Since being separated from Hoplodactylus maculatus by Hitchmough (1997), populations currently assigned to this species have been subject to frequent informal taxonomic redefinition. Currently the species is known as Woodworthia sp. 'Otago large' or ‘Otago/Southland large gecko’. However, other names also include H. sp. ‘Eastern Otago’ (= populations from eastern Otago and Southland, plus the Central Otago gecko); H. sp. ‘Western Otago’ (= populations from the Dunstan Mountains and Old Man Range westwards); H. sp. ‘Otago’ and H. aff. maculatus ‘Otago’ (excluding populations from Kye Burn, but including the Central Otago gecko); H. sp. ‘Danseys Pass’ (= populations from Kye Burn). Other names are the 'maxi', 'Kakanui/Horse Range' and 'Southland' (Hitchmough 1997). Jewell (2008) proposed the common name, korero gecko. This is in reference to the active vocal behaviour of this species. The tag name 'Otago large' is a reference both to the southern location of the species and the larger size than other congeners in the area.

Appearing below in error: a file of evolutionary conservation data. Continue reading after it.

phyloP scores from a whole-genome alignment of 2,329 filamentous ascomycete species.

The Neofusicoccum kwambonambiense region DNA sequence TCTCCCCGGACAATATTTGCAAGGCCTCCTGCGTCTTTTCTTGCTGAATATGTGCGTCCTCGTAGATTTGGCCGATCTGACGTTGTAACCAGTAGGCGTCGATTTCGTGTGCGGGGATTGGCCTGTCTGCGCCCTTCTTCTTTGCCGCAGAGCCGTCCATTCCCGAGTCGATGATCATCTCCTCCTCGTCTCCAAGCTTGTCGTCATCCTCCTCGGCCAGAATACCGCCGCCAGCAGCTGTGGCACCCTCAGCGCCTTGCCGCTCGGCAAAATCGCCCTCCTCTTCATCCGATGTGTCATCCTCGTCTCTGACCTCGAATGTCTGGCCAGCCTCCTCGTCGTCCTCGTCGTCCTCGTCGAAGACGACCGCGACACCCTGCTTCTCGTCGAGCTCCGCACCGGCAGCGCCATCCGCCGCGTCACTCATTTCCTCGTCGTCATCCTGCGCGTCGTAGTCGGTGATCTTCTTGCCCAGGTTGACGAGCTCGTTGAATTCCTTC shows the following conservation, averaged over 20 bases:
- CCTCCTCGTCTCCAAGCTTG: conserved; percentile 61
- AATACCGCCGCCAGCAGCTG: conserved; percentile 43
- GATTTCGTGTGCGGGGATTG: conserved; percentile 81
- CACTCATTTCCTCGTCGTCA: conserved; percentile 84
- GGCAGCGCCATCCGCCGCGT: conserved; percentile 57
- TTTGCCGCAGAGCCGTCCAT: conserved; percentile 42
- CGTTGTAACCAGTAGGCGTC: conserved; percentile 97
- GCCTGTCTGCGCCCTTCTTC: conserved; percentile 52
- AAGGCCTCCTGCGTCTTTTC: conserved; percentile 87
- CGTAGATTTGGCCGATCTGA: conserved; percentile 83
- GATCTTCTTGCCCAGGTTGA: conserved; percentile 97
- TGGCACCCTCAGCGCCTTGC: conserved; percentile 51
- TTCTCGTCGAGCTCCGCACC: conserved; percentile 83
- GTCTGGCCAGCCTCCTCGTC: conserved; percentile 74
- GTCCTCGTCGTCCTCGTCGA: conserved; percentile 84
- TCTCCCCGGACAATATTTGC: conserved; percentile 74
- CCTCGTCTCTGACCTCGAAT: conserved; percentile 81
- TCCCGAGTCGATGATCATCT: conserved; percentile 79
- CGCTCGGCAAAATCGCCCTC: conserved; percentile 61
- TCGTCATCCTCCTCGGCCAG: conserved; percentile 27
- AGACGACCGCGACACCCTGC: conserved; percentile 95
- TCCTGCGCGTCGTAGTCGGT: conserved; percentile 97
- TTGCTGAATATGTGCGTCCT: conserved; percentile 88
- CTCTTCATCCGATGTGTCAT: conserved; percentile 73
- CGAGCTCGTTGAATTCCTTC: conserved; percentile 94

The Otago large gecko has a complex clinal variation, involving size, colour, build and scalation (Hitchmough 1997, Jewell 2006, Jewell 2008). The following major 'forms' are recognised:
Korero gecko; Otago Large gecko
A medium to large gecko (63–90 mm SVL (usually 73–80 mm, but frequently reaching 85 mm at high altitudes) and 17.5 g (Girling 1993, Cree & Guilltte 1995, Hitchmough 1997, Jewell 2006, R. Hitchmough pers. comm. in Jewell 2008). Body proportions vary widely across range from medium to very robust. The species is highly variable and may be grey, olive-grey, brown, or deep pinkish-brown. Markings are generally banded or blotched, sometimes with partial stripes. Fully striped individuals are rare in most areas, but frequent in the Garvie Mountains and the Kakanui Range, and have been recorded on the Taieri Ridge. The eye may be grey, brown, green or yellow. Mouth colour is pink. There is considerable structured geographic variation (Jewell 2006). Varies considerably in build and in the width of the toepads. Lamellae curved. Distal phalange may be narrow or tapering. The feet often appear large in size, especially in western areas.
Woodworthia sp. 'Otago large'
Hoplodactylus sp. 'Otago large', Woodworthia sp. 'Otago large'
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